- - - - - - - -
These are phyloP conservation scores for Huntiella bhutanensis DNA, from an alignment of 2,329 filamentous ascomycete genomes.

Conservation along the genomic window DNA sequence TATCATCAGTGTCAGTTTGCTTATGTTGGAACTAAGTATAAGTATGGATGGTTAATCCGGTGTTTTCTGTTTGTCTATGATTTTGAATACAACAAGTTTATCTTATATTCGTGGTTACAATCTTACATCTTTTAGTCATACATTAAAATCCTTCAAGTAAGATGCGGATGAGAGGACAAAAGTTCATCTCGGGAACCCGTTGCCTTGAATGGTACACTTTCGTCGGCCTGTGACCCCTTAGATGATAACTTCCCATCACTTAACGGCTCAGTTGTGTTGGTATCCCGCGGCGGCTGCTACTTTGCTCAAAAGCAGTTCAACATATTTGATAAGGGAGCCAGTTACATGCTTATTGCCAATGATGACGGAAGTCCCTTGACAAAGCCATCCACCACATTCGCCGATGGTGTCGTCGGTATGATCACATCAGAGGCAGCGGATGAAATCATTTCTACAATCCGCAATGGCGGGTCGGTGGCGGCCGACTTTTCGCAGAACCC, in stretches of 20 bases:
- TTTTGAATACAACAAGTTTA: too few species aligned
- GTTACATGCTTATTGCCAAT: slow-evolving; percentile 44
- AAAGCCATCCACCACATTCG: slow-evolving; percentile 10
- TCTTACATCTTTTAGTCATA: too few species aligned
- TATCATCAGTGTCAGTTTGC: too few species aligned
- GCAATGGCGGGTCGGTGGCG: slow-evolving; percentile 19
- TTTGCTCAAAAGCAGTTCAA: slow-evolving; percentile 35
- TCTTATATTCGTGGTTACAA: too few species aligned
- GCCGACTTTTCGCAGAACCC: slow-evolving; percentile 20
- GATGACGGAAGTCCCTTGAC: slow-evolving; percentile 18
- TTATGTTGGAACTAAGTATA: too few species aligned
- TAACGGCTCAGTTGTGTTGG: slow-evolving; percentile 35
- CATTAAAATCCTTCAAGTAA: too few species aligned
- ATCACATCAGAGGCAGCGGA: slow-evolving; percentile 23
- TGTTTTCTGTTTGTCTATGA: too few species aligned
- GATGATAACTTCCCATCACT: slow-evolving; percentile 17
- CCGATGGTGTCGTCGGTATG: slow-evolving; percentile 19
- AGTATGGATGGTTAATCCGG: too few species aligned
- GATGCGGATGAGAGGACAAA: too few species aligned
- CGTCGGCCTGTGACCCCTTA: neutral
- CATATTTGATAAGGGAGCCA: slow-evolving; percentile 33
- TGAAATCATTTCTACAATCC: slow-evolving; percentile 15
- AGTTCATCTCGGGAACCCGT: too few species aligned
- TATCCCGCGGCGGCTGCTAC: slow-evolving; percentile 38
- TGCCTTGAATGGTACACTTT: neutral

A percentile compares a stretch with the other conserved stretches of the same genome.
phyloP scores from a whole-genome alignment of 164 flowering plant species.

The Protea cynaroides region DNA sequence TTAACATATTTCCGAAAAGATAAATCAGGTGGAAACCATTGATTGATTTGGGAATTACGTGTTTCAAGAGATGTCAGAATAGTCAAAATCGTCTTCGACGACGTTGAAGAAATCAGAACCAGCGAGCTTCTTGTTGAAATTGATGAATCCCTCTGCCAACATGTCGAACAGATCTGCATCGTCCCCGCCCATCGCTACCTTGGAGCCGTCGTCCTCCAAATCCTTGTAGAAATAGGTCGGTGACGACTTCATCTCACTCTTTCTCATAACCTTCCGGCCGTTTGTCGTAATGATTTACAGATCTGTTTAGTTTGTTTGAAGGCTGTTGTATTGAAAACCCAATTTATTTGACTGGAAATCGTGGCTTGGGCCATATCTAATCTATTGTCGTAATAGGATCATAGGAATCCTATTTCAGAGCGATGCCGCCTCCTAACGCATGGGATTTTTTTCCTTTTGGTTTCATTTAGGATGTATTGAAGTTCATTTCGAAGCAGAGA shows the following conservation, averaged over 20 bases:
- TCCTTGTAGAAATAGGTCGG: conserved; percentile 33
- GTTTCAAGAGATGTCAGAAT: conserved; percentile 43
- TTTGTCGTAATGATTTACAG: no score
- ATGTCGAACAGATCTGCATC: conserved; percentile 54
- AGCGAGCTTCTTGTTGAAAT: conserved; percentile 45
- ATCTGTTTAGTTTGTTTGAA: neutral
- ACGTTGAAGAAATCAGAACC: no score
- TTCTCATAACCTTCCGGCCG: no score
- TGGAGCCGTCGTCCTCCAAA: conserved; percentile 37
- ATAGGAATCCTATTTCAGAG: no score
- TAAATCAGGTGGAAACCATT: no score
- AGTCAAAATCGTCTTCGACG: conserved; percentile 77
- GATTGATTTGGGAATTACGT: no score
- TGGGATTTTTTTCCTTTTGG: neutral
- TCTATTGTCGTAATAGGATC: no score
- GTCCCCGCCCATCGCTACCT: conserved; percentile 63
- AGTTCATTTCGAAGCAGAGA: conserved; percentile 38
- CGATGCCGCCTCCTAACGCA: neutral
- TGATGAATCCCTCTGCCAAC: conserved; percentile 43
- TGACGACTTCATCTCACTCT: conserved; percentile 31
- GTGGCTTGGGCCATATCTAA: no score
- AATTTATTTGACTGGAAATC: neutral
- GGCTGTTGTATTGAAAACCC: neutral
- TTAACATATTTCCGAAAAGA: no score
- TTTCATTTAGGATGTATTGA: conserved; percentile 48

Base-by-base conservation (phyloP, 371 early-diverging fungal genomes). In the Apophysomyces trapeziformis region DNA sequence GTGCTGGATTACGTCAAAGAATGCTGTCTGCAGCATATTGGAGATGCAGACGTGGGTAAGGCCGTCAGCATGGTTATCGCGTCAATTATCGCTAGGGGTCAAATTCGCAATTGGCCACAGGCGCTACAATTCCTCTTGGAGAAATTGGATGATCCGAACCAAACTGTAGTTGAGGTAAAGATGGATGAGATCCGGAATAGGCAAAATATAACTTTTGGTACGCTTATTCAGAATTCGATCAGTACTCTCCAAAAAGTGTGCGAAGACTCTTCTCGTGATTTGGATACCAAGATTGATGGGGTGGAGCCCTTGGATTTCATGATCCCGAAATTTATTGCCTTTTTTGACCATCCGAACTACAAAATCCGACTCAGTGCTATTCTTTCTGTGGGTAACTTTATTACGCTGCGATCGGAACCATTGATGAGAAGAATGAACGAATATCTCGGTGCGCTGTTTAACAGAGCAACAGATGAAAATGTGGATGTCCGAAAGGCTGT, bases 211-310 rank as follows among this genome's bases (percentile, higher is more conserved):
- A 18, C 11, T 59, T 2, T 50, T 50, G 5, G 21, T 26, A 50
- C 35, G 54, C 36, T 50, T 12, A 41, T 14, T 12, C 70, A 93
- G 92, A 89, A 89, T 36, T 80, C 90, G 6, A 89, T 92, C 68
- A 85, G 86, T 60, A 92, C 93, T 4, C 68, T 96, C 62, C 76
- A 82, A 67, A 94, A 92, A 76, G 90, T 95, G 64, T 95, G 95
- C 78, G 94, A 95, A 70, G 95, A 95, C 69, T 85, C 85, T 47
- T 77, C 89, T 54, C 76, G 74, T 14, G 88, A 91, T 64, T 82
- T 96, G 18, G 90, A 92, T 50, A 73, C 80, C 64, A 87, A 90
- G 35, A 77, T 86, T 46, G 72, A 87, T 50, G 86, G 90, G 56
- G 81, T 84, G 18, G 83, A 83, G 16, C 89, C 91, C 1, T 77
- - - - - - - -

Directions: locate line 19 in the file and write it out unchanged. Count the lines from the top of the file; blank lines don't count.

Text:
- CCGATGGTGTCGTCGGTATG: slow-evolving; percentile 19